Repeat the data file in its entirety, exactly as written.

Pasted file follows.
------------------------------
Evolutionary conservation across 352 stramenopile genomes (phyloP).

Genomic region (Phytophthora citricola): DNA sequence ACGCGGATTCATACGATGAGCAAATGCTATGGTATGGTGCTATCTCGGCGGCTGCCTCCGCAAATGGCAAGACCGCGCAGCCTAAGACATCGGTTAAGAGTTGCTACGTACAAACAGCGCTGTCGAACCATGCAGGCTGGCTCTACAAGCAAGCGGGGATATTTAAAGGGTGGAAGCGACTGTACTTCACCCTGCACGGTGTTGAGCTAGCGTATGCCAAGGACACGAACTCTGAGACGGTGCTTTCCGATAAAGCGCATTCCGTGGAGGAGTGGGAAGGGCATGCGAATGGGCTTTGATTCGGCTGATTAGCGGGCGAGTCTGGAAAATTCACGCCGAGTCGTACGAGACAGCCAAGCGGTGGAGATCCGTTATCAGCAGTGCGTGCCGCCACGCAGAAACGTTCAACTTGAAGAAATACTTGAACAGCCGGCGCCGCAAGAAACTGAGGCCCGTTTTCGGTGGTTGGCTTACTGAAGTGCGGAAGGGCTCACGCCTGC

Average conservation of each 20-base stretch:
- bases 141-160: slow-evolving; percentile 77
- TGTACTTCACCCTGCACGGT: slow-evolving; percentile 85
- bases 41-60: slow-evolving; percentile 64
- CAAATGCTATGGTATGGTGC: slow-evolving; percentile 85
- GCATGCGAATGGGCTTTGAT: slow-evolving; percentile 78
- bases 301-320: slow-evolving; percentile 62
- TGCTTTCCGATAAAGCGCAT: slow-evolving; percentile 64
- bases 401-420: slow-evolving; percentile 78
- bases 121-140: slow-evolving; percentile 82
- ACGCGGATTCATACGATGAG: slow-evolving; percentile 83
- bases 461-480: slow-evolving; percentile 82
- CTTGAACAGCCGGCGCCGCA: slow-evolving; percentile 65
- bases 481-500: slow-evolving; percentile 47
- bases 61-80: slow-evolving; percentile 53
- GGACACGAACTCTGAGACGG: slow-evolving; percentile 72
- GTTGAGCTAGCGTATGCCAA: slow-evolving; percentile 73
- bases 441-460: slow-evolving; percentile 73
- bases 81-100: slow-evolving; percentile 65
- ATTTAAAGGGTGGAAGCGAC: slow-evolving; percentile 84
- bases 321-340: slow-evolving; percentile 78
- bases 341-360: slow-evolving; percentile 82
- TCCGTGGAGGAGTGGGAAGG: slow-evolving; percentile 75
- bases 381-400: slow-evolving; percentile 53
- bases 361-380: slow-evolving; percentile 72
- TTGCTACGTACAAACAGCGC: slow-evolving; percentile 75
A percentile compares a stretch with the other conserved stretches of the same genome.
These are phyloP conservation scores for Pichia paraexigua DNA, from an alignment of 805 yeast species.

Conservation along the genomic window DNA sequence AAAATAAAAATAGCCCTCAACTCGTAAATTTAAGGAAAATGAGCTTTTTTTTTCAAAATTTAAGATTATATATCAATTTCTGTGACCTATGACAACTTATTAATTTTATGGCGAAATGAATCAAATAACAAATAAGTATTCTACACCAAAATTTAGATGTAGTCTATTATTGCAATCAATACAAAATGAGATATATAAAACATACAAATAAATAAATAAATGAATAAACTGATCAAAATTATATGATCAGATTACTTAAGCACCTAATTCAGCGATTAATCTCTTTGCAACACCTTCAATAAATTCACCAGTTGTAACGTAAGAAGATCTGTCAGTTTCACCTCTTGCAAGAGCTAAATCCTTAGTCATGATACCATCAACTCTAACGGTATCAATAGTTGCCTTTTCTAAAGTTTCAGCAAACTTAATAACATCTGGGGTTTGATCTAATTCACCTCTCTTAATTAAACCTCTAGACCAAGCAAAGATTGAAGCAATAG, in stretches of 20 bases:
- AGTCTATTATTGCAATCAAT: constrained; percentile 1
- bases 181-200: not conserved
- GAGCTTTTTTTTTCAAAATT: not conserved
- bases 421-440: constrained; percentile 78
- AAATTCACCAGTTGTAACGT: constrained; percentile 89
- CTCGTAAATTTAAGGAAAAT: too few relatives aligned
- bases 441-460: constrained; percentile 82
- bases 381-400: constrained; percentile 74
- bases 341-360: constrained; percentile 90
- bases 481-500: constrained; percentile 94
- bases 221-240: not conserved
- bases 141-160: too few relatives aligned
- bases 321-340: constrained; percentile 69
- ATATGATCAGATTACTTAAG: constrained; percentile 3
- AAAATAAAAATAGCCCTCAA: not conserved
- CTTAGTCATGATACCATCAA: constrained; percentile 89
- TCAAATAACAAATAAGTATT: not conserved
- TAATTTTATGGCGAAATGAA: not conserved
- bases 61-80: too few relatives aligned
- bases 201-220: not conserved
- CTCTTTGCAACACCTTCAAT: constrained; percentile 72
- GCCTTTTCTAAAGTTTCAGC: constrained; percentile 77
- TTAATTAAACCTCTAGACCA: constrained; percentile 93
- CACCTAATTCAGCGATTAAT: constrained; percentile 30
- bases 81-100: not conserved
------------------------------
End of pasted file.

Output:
Evolutionary conservation across 352 stramenopile genomes (phyloP).

Genomic region (Phytophthora citricola): DNA sequence ACGCGGATTCATACGATGAGCAAATGCTATGGTATGGTGCTATCTCGGCGGCTGCCTCCGCAAATGGCAAGACCGCGCAGCCTAAGACATCGGTTAAGAGTTGCTACGTACAAACAGCGCTGTCGAACCATGCAGGCTGGCTCTACAAGCAAGCGGGGATATTTAAAGGGTGGAAGCGACTGTACTTCACCCTGCACGGTGTTGAGCTAGCGTATGCCAAGGACACGAACTCTGAGACGGTGCTTTCCGATAAAGCGCATTCCGTGGAGGAGTGGGAAGGGCATGCGAATGGGCTTTGATTCGGCTGATTAGCGGGCGAGTCTGGAAAATTCACGCCGAGTCGTACGAGACAGCCAAGCGGTGGAGATCCGTTATCAGCAGTGCGTGCCGCCACGCAGAAACGTTCAACTTGAAGAAATACTTGAACAGCCGGCGCCGCAAGAAACTGAGGCCCGTTTTCGGTGGTTGGCTTACTGAAGTGCGGAAGGGCTCACGCCTGC

Average conservation of each 20-base stretch:
- bases 141-160: slow-evolving; percentile 77
- TGTACTTCACCCTGCACGGT: slow-evolving; percentile 85
- bases 41-60: slow-evolving; percentile 64
- CAAATGCTATGGTATGGTGC: slow-evolving; percentile 85
- GCATGCGAATGGGCTTTGAT: slow-evolving; percentile 78
- bases 301-320: slow-evolving; percentile 62
- TGCTTTCCGATAAAGCGCAT: slow-evolving; percentile 64
- bases 401-420: slow-evolving; percentile 78
- bases 121-140: slow-evolving; percentile 82
- ACGCGGATTCATACGATGAG: slow-evolving; percentile 83
- bases 461-480: slow-evolving; percentile 82
- CTTGAACAGCCGGCGCCGCA: slow-evolving; percentile 65
- bases 481-500: slow-evolving; percentile 47
- bases 61-80: slow-evolving; percentile 53
- GGACACGAACTCTGAGACGG: slow-evolving; percentile 72
- GTTGAGCTAGCGTATGCCAA: slow-evolving; percentile 73
- bases 441-460: slow-evolving; percentile 73
- bases 81-100: slow-evolving; percentile 65
- ATTTAAAGGGTGGAAGCGAC: slow-evolving; percentile 84
- bases 321-340: slow-evolving; percentile 78
- bases 341-360: slow-evolving; percentile 82
- TCCGTGGAGGAGTGGGAAGG: slow-evolving; percentile 75
- bases 381-400: slow-evolving; percentile 53
- bases 361-380: slow-evolving; percentile 72
- TTGCTACGTACAAACAGCGC: slow-evolving; percentile 75
A percentile compares a stretch with the other conserved stretches of the same genome.
These are phyloP conservation scores for Pichia paraexigua DNA, from an alignment of 805 yeast species.

Conservation along the genomic window DNA sequence AAAATAAAAATAGCCCTCAACTCGTAAATTTAAGGAAAATGAGCTTTTTTTTTCAAAATTTAAGATTATATATCAATTTCTGTGACCTATGACAACTTATTAATTTTATGGCGAAATGAATCAAATAACAAATAAGTATTCTACACCAAAATTTAGATGTAGTCTATTATTGCAATCAATACAAAATGAGATATATAAAACATACAAATAAATAAATAAATGAATAAACTGATCAAAATTATATGATCAGATTACTTAAGCACCTAATTCAGCGATTAATCTCTTTGCAACACCTTCAATAAATTCACCAGTTGTAACGTAAGAAGATCTGTCAGTTTCACCTCTTGCAAGAGCTAAATCCTTAGTCATGATACCATCAACTCTAACGGTATCAATAGTTGCCTTTTCTAAAGTTTCAGCAAACTTAATAACATCTGGGGTTTGATCTAATTCACCTCTCTTAATTAAACCTCTAGACCAAGCAAAGATTGAAGCAATAG, in stretches of 20 bases:
- AGTCTATTATTGCAATCAAT: constrained; percentile 1
- bases 181-200: not conserved
- GAGCTTTTTTTTTCAAAATT: not conserved
- bases 421-440: constrained; percentile 78
- AAATTCACCAGTTGTAACGT: constrained; percentile 89
- CTCGTAAATTTAAGGAAAAT: too few relatives aligned
- bases 441-460: constrained; percentile 82
- bases 381-400: constrained; percentile 74
- bases 341-360: constrained; percentile 90
- bases 481-500: constrained; percentile 94
- bases 221-240: not conserved
- bases 141-160: too few relatives aligned
- bases 321-340: constrained; percentile 69
- ATATGATCAGATTACTTAAG: constrained; percentile 3
- AAAATAAAAATAGCCCTCAA: not conserved
- CTTAGTCATGATACCATCAA: constrained; percentile 89
- TCAAATAACAAATAAGTATT: not conserved
- TAATTTTATGGCGAAATGAA: not conserved
- bases 61-80: too few relatives aligned
- bases 201-220: not conserved
- CTCTTTGCAACACCTTCAAT: constrained; percentile 72
- GCCTTTTCTAAAGTTTCAGC: constrained; percentile 77
- TTAATTAAACCTCTAGACCA: constrained; percentile 93
- CACCTAATTCAGCGATTAAT: constrained; percentile 30
- bases 81-100: not conserved